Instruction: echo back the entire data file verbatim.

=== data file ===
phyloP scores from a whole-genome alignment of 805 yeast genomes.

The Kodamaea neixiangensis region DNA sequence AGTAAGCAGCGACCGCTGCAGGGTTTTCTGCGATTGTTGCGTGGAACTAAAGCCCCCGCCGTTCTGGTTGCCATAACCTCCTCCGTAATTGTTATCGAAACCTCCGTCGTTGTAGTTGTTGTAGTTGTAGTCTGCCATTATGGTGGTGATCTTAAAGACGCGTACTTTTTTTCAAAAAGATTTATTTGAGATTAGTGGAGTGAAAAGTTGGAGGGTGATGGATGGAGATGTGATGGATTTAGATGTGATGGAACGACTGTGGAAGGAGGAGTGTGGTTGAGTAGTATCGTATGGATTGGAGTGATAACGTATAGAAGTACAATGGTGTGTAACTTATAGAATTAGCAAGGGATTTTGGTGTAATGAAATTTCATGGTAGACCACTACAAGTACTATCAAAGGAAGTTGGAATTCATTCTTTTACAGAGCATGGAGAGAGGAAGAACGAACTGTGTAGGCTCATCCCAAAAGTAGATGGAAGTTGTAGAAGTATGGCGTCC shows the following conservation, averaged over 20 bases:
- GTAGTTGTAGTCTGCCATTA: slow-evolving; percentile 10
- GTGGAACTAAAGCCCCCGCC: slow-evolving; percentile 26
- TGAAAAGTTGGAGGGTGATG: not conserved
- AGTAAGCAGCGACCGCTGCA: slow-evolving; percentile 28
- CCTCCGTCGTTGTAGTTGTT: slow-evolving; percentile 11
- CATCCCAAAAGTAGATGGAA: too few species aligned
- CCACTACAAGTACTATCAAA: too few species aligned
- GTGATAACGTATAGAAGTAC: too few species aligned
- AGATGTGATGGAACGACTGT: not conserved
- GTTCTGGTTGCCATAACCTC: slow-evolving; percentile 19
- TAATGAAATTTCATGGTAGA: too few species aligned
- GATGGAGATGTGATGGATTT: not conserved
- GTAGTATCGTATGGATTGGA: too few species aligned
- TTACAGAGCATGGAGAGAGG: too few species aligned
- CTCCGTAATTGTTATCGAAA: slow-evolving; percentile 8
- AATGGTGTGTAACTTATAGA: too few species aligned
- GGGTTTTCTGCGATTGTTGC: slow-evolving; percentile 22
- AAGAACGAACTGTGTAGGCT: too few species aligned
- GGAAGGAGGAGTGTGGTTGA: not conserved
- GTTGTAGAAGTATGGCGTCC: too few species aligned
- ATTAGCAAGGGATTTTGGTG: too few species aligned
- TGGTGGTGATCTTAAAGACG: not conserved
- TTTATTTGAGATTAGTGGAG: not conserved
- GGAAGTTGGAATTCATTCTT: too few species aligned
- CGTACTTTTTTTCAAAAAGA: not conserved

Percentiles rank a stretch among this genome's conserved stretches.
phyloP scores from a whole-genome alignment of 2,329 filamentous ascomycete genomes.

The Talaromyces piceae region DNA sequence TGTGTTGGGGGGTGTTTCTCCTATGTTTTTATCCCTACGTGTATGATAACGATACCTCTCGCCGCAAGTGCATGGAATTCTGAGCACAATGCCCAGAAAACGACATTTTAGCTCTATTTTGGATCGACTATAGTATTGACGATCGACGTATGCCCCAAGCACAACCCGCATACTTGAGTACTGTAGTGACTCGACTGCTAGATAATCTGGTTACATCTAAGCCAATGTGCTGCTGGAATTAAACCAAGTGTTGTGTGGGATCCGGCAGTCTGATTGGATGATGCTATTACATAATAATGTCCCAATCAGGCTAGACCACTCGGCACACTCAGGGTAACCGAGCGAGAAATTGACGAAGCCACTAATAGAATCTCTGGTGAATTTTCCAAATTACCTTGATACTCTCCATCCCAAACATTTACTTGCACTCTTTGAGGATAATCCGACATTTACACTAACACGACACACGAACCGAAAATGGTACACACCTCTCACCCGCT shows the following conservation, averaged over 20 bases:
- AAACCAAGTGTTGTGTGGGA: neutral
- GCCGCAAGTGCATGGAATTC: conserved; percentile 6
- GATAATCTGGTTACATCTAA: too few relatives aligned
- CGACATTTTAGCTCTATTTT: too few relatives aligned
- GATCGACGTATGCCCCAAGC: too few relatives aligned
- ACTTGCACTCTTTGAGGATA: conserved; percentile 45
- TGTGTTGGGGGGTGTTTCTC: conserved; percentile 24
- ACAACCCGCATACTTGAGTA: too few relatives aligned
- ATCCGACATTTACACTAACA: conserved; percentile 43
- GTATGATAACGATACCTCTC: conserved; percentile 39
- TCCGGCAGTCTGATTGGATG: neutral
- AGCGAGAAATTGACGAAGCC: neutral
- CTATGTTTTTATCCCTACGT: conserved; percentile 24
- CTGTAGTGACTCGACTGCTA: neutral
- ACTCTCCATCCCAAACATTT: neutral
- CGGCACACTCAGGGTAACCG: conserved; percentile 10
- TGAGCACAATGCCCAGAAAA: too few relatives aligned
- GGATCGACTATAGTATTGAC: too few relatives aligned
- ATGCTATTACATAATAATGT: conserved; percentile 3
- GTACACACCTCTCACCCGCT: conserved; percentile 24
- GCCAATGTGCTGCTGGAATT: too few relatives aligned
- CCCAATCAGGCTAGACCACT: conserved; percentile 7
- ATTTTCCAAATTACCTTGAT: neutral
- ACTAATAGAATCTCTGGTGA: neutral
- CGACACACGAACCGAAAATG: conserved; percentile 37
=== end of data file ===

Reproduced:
phyloP scores from a whole-genome alignment of 805 yeast genomes.

The Kodamaea neixiangensis region DNA sequence AGTAAGCAGCGACCGCTGCAGGGTTTTCTGCGATTGTTGCGTGGAACTAAAGCCCCCGCCGTTCTGGTTGCCATAACCTCCTCCGTAATTGTTATCGAAACCTCCGTCGTTGTAGTTGTTGTAGTTGTAGTCTGCCATTATGGTGGTGATCTTAAAGACGCGTACTTTTTTTCAAAAAGATTTATTTGAGATTAGTGGAGTGAAAAGTTGGAGGGTGATGGATGGAGATGTGATGGATTTAGATGTGATGGAACGACTGTGGAAGGAGGAGTGTGGTTGAGTAGTATCGTATGGATTGGAGTGATAACGTATAGAAGTACAATGGTGTGTAACTTATAGAATTAGCAAGGGATTTTGGTGTAATGAAATTTCATGGTAGACCACTACAAGTACTATCAAAGGAAGTTGGAATTCATTCTTTTACAGAGCATGGAGAGAGGAAGAACGAACTGTGTAGGCTCATCCCAAAAGTAGATGGAAGTTGTAGAAGTATGGCGTCC shows the following conservation, averaged over 20 bases:
- GTAGTTGTAGTCTGCCATTA: slow-evolving; percentile 10
- GTGGAACTAAAGCCCCCGCC: slow-evolving; percentile 26
- TGAAAAGTTGGAGGGTGATG: not conserved
- AGTAAGCAGCGACCGCTGCA: slow-evolving; percentile 28
- CCTCCGTCGTTGTAGTTGTT: slow-evolving; percentile 11
- CATCCCAAAAGTAGATGGAA: too few species aligned
- CCACTACAAGTACTATCAAA: too few species aligned
- GTGATAACGTATAGAAGTAC: too few species aligned
- AGATGTGATGGAACGACTGT: not conserved
- GTTCTGGTTGCCATAACCTC: slow-evolving; percentile 19
- TAATGAAATTTCATGGTAGA: too few species aligned
- GATGGAGATGTGATGGATTT: not conserved
- GTAGTATCGTATGGATTGGA: too few species aligned
- TTACAGAGCATGGAGAGAGG: too few species aligned
- CTCCGTAATTGTTATCGAAA: slow-evolving; percentile 8
- AATGGTGTGTAACTTATAGA: too few species aligned
- GGGTTTTCTGCGATTGTTGC: slow-evolving; percentile 22
- AAGAACGAACTGTGTAGGCT: too few species aligned
- GGAAGGAGGAGTGTGGTTGA: not conserved
- GTTGTAGAAGTATGGCGTCC: too few species aligned
- ATTAGCAAGGGATTTTGGTG: too few species aligned
- TGGTGGTGATCTTAAAGACG: not conserved
- TTTATTTGAGATTAGTGGAG: not conserved
- GGAAGTTGGAATTCATTCTT: too few species aligned
- CGTACTTTTTTTCAAAAAGA: not conserved

Percentiles rank a stretch among this genome's conserved stretches.
phyloP scores from a whole-genome alignment of 2,329 filamentous ascomycete genomes.

The Talaromyces piceae region DNA sequence TGTGTTGGGGGGTGTTTCTCCTATGTTTTTATCCCTACGTGTATGATAACGATACCTCTCGCCGCAAGTGCATGGAATTCTGAGCACAATGCCCAGAAAACGACATTTTAGCTCTATTTTGGATCGACTATAGTATTGACGATCGACGTATGCCCCAAGCACAACCCGCATACTTGAGTACTGTAGTGACTCGACTGCTAGATAATCTGGTTACATCTAAGCCAATGTGCTGCTGGAATTAAACCAAGTGTTGTGTGGGATCCGGCAGTCTGATTGGATGATGCTATTACATAATAATGTCCCAATCAGGCTAGACCACTCGGCACACTCAGGGTAACCGAGCGAGAAATTGACGAAGCCACTAATAGAATCTCTGGTGAATTTTCCAAATTACCTTGATACTCTCCATCCCAAACATTTACTTGCACTCTTTGAGGATAATCCGACATTTACACTAACACGACACACGAACCGAAAATGGTACACACCTCTCACCCGCT shows the following conservation, averaged over 20 bases:
- AAACCAAGTGTTGTGTGGGA: neutral
- GCCGCAAGTGCATGGAATTC: conserved; percentile 6
- GATAATCTGGTTACATCTAA: too few relatives aligned
- CGACATTTTAGCTCTATTTT: too few relatives aligned
- GATCGACGTATGCCCCAAGC: too few relatives aligned
- ACTTGCACTCTTTGAGGATA: conserved; percentile 45
- TGTGTTGGGGGGTGTTTCTC: conserved; percentile 24
- ACAACCCGCATACTTGAGTA: too few relatives aligned
- ATCCGACATTTACACTAACA: conserved; percentile 43
- GTATGATAACGATACCTCTC: conserved; percentile 39
- TCCGGCAGTCTGATTGGATG: neutral
- AGCGAGAAATTGACGAAGCC: neutral
- CTATGTTTTTATCCCTACGT: conserved; percentile 24
- CTGTAGTGACTCGACTGCTA: neutral
- ACTCTCCATCCCAAACATTT: neutral
- CGGCACACTCAGGGTAACCG: conserved; percentile 10
- TGAGCACAATGCCCAGAAAA: too few relatives aligned
- GGATCGACTATAGTATTGAC: too few relatives aligned
- ATGCTATTACATAATAATGT: conserved; percentile 3
- GTACACACCTCTCACCCGCT: conserved; percentile 24
- GCCAATGTGCTGCTGGAATT: too few relatives aligned
- CCCAATCAGGCTAGACCACT: conserved; percentile 7
- ATTTTCCAAATTACCTTGAT: neutral
- ACTAATAGAATCTCTGGTGA: neutral
- CGACACACGAACCGAAAATG: conserved; percentile 37